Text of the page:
Malcolm Perry not commissioned during Naval Academy commencement ceremony


CAPITAL GAZETTE |MAY 25, 2020 | 3:42 PM

As expected, former football standout Malcolm Perry was not commissioned as part of the Naval Academy commencement ceremonies held over the past couple weeks.

Perry, who was selected by the Miami Dolphins in the seventh round of the NFL Draft, attended his assigned swearing-in event on May 20 but was not commissioned as a Marine Corps officer.

The Naval Academy conducted five private commissioning ceremonies over the span of 10 days with the senior class being divided into groups of 200. Sitting in socially distanced chairs set up in Tecumseh Court, the Class of 2020 graduates officially became Navy ensigns or Marine Corps second lieutenants.

Perry, the record-setting starting quarterback on the Navy football team, graduated with his class and received a degree in quantitative economics.

However, the Tennessee native did not take the oath of office or sign the required paperwork to become a Marine Corps officer, according to Naval Academy public affairs officer Commander Alana Garas.

Perry is hoping to become the first service academy athlete to benefit from a new Department of Defense policy that allows them to pursue professional sports immediately after graduation.Paid Post  LEARN MORE

Secretary of Defense Mark Esper formally issued the new guidelines in November, signing an order that allows service academy graduates to apply for a waiver delaying their military commitment in order to play pro sports.

Esper’s order requires athletes under contract with a professional franchise to gain approval from the defense secretary. Individuals approved for the policy would not be commissioned as officers until their playing careers concluded.

Athletes allowed to pursue pro sports must eventually fulfill their five-year military obligation or repay the government the cost of their college education.

Perry, who received Marine Corps Ground as a service selection, has applied for the waiver to delay his military service while pursuing a career in the NFL. The 5-foot-9, 190-pound speedster became eligible for the new policy after being drafted by the Dolphins.

“[Perry] was not commissioned because, per the pro sports policy, if he were a commissioned officer he could not play in the NFL,” Commander Garas said. “We are awaiting the Secretary of Defense’s decision on Malcolm’s pro sports request.”

Garas said Perry will maintain his active duty status as a midshipman for the time being. If the waiver request is approved by the Secretary of Defense, Perry would shift to Marine Corps Individual Ready Reserves as a corporal (E-4), per the new pro sports policy.

Responding to a text message from The Capital, Perry confirmed he has not received any word from the Department of Defense regarding his waiver request. He remains confident, based off the Department of Defense order that was requested by President Donald Trump, he will eventually be approved.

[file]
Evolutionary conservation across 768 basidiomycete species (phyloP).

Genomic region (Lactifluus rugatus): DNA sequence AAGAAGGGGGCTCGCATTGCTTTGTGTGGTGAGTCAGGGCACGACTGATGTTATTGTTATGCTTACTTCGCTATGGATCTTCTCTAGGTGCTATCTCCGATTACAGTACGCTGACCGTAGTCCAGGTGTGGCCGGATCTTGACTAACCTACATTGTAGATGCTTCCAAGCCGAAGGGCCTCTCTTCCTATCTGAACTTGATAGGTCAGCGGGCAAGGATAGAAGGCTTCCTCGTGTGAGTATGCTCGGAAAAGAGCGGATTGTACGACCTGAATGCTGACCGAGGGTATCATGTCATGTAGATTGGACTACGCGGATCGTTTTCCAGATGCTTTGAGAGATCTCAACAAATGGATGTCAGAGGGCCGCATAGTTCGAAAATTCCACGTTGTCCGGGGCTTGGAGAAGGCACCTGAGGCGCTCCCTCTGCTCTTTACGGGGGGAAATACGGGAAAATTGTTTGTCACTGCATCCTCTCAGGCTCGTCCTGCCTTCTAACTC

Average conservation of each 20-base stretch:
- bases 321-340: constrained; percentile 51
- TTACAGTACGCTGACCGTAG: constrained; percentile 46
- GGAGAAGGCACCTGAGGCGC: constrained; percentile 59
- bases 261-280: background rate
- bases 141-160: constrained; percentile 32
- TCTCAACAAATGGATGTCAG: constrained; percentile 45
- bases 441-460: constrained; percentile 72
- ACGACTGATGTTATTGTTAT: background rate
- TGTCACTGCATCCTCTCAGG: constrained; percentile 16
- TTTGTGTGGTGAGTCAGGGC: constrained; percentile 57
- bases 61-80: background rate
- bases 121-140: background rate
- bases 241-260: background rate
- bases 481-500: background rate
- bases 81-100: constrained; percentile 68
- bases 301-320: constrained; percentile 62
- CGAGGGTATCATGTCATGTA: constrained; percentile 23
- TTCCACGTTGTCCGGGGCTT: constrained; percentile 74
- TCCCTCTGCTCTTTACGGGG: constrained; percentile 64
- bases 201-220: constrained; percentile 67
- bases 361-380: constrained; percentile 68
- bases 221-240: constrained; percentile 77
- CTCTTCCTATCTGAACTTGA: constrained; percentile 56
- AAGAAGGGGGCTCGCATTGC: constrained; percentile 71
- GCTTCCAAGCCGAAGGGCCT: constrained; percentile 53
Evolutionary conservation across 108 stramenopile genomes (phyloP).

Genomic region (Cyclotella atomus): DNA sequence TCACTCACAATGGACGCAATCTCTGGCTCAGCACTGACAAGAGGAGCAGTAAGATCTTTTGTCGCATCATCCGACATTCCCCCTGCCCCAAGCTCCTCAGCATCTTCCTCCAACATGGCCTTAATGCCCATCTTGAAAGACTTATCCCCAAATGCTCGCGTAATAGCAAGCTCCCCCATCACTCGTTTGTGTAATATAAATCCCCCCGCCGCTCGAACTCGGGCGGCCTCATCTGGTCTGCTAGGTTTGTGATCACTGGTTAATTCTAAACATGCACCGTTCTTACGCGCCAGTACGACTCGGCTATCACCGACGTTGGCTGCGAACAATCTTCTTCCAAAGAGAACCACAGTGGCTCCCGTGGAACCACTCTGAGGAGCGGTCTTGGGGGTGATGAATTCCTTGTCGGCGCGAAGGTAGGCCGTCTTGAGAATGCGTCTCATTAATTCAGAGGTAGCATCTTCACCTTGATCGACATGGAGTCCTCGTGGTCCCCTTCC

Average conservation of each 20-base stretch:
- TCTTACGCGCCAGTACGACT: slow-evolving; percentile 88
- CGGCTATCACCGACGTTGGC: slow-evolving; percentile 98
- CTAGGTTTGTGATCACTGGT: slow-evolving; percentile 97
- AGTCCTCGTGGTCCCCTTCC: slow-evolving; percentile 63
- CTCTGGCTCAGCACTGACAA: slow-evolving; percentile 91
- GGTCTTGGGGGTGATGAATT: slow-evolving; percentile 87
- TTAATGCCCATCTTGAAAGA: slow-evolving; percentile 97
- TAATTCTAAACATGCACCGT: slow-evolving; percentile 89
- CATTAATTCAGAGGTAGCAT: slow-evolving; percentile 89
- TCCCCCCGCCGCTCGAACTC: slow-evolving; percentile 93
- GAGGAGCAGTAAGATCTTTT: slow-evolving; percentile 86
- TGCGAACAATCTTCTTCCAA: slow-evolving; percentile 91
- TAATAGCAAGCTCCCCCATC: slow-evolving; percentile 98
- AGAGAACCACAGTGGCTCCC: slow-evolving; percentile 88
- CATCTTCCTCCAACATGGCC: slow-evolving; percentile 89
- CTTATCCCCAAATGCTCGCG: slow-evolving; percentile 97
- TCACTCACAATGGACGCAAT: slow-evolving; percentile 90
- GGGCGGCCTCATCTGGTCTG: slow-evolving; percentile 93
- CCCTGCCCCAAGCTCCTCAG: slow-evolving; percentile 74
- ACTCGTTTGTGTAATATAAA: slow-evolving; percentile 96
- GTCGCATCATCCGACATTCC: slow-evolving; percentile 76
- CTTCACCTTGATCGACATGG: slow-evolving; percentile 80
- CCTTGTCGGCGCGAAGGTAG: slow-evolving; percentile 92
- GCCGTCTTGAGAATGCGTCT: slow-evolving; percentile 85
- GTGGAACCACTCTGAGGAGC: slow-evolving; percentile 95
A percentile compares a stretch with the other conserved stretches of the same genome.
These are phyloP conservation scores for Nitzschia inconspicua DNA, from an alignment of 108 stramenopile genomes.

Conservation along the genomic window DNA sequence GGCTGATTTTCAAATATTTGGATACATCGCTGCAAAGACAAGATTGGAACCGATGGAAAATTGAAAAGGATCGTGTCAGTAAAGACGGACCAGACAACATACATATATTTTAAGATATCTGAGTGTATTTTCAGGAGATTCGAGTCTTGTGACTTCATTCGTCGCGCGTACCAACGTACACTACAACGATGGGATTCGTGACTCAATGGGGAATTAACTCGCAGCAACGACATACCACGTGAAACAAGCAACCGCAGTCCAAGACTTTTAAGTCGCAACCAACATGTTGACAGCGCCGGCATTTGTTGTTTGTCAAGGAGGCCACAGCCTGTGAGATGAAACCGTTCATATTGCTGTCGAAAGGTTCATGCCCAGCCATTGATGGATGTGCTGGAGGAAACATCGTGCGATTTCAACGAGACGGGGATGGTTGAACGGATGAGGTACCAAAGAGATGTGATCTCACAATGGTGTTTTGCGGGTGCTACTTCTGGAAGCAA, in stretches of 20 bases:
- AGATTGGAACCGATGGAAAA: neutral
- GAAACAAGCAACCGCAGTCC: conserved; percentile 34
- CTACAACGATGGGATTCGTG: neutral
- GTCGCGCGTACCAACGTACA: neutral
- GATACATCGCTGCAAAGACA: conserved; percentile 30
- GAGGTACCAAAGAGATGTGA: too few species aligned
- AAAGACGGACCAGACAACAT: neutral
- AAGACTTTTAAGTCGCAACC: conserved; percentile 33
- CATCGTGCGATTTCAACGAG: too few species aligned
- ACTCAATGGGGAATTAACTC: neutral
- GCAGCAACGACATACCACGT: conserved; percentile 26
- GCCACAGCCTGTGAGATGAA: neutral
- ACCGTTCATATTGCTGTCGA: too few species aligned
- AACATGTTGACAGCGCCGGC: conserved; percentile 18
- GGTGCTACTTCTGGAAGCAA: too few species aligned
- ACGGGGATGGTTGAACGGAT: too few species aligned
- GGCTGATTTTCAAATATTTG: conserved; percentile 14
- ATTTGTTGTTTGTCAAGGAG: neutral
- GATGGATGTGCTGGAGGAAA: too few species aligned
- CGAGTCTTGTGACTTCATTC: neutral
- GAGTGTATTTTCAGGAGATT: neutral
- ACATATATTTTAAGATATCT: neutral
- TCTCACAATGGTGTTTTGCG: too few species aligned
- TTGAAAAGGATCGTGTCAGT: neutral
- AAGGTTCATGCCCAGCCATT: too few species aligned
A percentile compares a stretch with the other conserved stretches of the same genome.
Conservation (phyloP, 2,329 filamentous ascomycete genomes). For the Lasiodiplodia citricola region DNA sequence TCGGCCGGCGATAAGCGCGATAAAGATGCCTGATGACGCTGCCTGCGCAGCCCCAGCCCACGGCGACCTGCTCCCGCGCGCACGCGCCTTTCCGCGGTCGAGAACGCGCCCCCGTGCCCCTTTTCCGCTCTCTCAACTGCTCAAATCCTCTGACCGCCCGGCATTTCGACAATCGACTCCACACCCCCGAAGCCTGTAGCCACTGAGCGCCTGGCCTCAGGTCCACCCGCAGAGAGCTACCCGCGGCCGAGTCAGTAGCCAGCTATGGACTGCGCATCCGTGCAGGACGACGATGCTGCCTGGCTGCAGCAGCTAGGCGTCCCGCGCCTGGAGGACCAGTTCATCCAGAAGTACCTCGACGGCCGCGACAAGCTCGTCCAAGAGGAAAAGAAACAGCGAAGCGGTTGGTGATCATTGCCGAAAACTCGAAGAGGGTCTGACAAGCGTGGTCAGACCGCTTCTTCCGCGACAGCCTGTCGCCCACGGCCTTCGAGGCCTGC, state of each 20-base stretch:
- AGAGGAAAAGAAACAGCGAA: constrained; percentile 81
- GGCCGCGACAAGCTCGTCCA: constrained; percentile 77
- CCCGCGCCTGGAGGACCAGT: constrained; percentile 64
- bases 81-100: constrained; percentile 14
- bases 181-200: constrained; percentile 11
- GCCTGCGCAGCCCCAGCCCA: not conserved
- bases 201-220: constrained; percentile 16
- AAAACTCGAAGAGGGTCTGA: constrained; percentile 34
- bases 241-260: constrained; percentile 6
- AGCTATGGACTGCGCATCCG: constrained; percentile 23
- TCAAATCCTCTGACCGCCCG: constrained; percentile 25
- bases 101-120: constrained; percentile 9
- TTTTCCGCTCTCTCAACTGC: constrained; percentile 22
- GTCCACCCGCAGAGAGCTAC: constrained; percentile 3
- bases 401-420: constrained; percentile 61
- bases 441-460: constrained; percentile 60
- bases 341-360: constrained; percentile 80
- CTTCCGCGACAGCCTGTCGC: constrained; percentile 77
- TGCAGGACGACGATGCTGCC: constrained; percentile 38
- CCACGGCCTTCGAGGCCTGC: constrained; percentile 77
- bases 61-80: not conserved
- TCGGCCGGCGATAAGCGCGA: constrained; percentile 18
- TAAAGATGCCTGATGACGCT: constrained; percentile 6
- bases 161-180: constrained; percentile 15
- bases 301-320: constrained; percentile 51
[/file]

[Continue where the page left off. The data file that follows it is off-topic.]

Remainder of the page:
“I can’t speak with certainty about anything. I think the waiver process takes a longer time and graduation occurred before it was passed,” Perry wrote in a text message.

Perry, who has been back home in Clarksville, Tennessee since the Naval Academy went on spring break, said he still has not signed a contract with the Dolphins. Negotiations are likely on hold until the Department of Defense gives Perry official approval to pursue professional football.

Miami lists Perry as a running back on its roster and he has tentatively been assigned jersey number 10, which is what he wore at Navy. Most NFL scouts envision Perry as a multi-faceted weapon able to line up in the backfield in third down situations, play slot receiver and serve as a returner on special teams.

Perry is attempting to become the third Naval Academy graduate since 2015 to play in the NFL, following in the footsteps of Joe Cardona and Keenan Reynolds.

Cardona, who was picked in the fifth round of the 2015 NFL Draft, has been the starting long snapper for the New England Patriots for the past five seasons.

Reynolds, selected in the sixth round of the 2016 NFL Draft by the Baltimore Ravens, appeared in one regular season game as a slot receiver for the Seattle Seahawks.

Perry excelled as both a slotback and quarterback in Navy’s patented triple-option offense while amassing 4,359 rushing yards, second all-time behind Reynolds. He finished with 40 rushing touchdowns, which ranks fourth in program history.

As a senior, Perry set a Football Bowl Subdivision record for rushing yards by a quarterback with 2,017 and scored 21 touchdowns. He ran for 100 yards or more in 11 of 13 games, setting another single-season school record.

Perry also showed the ability to return kickoffs and punts while piling up 5,320 all-purpose yards, which ranks second in program history behind legendary tailback Napoleon McCallum (7,172, 1981-85), who played in the NFL with the Los Angeles Raiders.Bill WagnerCONTACT  

Bill Wagner has worked for Capital Gazette Newspapers for 30 years. He served as beat writer for Navy athletics and general assignment sports reporter. He is also the sailing editor.